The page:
A gardener of medium to high standards would have dispelled a frown across the muddle swell. Much as I love gardens for their beauty (and fresh flavors), a recent horticulture class on cover crops gave me a sense of appreciation for what was actually happening in Randy’s garden. This feeling was liberating. It told me that something good and wonderful was taking place. Life was regenerating itself in a natural and healthy way. No chemicals. Whatever nutrients last season’s vegetation sucked from the soil was going back into it. The incoming plants would flourish.

“You can tell how good your soil is by how the cover crop looks,” Randy said, pointing to a lush area then to a dwarfed one. Cover crops improve the soil’s health and structure, naturally. They prevent erosion and can choke out weeds. Leguminous cover crops add nitrogen.

Randy also leaves some of last season’s vegetable stocks in tact. Many were dead . . . brown woody-debris-dead. Get them out-of-here, they’re ugly dead. Others were living, giant monstrosities with flower stocks shooting up, going to seed. About a month before planting new vegetables, Randy mows and tills everything into the earth to decompose and to amend the soil with organic matter. This is what professional horticulturists do . . . care for the soil first, before they plant. Randy sows everything from seed in his little greenhouse, and then sells his vegetables, fruits, cider (as well as plants), June through Thanksgiving.

Most likely, there’ll be a cover crop growing in my garden this winter. Copyright © 2010 Dianne Marie Andre


March Garden Tasks

March 1, 2010 Registered & Protected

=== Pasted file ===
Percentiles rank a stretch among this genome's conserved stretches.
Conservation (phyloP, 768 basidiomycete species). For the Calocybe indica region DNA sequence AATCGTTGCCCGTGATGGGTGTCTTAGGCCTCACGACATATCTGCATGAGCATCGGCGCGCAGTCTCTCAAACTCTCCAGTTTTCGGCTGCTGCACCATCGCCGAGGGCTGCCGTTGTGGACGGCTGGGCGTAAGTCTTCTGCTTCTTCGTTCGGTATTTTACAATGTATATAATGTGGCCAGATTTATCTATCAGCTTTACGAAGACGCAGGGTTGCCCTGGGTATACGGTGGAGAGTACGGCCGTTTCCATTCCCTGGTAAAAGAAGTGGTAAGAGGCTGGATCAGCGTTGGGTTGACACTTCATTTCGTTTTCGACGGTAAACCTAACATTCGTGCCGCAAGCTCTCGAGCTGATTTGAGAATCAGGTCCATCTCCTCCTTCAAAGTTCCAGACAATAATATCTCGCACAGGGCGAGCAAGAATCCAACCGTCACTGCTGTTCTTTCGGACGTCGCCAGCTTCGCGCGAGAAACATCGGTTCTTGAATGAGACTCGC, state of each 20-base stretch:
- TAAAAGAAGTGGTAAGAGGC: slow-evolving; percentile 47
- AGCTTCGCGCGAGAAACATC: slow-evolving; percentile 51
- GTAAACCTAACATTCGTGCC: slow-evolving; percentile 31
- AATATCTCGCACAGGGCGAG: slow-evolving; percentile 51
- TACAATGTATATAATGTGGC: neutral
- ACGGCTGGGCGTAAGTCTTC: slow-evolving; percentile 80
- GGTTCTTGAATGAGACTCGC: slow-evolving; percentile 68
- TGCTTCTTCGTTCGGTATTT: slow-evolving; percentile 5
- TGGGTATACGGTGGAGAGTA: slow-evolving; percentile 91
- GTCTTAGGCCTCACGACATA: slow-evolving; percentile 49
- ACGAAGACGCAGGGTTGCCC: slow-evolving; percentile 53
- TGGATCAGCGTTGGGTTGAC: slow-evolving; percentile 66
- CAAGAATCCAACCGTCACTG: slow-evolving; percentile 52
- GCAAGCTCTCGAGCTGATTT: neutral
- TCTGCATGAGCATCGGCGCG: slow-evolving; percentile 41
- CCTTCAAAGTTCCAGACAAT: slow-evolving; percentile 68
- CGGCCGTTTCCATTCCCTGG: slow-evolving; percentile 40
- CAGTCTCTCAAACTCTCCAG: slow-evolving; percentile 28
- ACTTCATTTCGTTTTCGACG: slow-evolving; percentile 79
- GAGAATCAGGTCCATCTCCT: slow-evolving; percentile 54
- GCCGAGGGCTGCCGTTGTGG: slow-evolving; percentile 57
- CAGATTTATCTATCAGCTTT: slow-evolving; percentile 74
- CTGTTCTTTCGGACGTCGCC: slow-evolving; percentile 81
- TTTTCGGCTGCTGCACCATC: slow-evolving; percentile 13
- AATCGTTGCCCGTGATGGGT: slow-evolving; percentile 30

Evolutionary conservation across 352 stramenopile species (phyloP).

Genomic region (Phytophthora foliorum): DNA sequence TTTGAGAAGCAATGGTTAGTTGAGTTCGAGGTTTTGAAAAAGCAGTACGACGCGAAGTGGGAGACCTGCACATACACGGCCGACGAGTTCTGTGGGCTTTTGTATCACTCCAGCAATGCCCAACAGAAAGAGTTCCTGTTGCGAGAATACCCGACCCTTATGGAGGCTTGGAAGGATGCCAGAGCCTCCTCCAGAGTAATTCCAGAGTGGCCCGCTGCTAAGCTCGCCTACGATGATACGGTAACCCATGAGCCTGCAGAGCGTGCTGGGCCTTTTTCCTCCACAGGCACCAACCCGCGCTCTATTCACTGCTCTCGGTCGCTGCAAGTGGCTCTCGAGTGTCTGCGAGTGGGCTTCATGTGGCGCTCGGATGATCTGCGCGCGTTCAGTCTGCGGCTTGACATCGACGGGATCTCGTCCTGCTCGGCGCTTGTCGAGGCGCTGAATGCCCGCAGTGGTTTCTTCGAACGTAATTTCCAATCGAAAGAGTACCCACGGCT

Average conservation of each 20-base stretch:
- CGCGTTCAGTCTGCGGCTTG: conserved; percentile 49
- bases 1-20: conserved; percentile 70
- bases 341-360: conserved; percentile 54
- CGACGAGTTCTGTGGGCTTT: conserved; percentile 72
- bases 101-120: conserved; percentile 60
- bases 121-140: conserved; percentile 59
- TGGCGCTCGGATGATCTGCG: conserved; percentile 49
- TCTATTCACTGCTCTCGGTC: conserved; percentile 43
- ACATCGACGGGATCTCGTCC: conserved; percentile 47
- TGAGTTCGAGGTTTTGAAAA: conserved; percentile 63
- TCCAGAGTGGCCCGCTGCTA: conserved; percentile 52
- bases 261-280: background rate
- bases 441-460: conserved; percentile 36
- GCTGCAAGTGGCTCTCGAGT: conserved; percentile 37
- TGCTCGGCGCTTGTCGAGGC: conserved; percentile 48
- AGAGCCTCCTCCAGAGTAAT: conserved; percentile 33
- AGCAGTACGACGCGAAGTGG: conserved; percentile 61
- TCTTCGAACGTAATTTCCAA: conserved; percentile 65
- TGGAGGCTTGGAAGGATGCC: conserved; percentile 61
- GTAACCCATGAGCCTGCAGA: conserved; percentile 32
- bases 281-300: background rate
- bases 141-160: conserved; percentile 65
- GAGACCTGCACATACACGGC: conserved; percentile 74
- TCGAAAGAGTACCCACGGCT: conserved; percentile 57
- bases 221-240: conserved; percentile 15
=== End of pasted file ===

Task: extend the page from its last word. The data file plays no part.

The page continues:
Please note:  What I write in this space are lessons learned through trial and error, research, and from other gardeners and professionals. I garden in zone 9, but share garden experiences that I believe are relevant to most zones within a reasonable time frame and planting conditions.

March . . . the bridge between late winter and early spring. This is the time frame when gardeners itch to get his or her hands dirty, and can’t wait to spend spare hours in the garden. For many of us, though, it’s still too early to plant summer annuals and veggies outdoors, but there are plenty of garden tasks and spring plantings to keep us satisfied. Here are a few.

In the vegetable gardenIndoors sow seeds of eggplant, lettuce, peppers, Swiss chard, tomatoes. Outdoors direct-seed beets, carrots, lettuce, peas, radishes, spinach. Transplant your seedlings of broccoli, cabbage, cauliflower, lettuce, parsley, and onions. Feed fruit trees, berries, and grapes; check with your local nursery professional for organic fertilizers.

In the landscape:  Use a slow-release fertilizer around shrubs and perennials. Feed rhododendrons when buds emerge and for fuchsias when signs of new leaves appear. Remember to use fertilizer designed especially for these and for azaleas and camellias. Gardenias should receive one feeding starting mid-March, and again in April and May. Apply preventive spray to roses for mildew, rust, and blockspot. Before leafing-out begins transplant shrubs and roses.

Outdoors, sow seeds of columbine, foxglove, poppy, stock, delphinium, violet. Plant gladiolus bulbs every two weeks. Other bulbs are dahlias, cannas, lycoris eucomis, kniphofia, and tuberous begonias. Feed bulbs that have bloomed recently. If your region is free of frost danger, direct-plant pansies, snapdragons, Lobella, and violas. Indoors, sow annuals such as morning glories, Zinnias, asters, marigolds, coleus, vinca, petunia, and impatiens.

If you didn’t cover the soil last fall with mulch, to prevent weeds, you can do this now in areas where you’re not going to plant. Place a thick layer (3-6 inches) so the weeds don’t receive light, which is required for seeds to germinate. Keep mulch 3-6 inches away from base of plants. If too close (or placed against trunks), rot and disease can occur. It’s also an invitation for insects to attack your plants. Organic mulches to consider are non-chemically treated grass clippings, straw, wood chips, shredded leaves.

Copyright © 2010 Dianne Marie Andre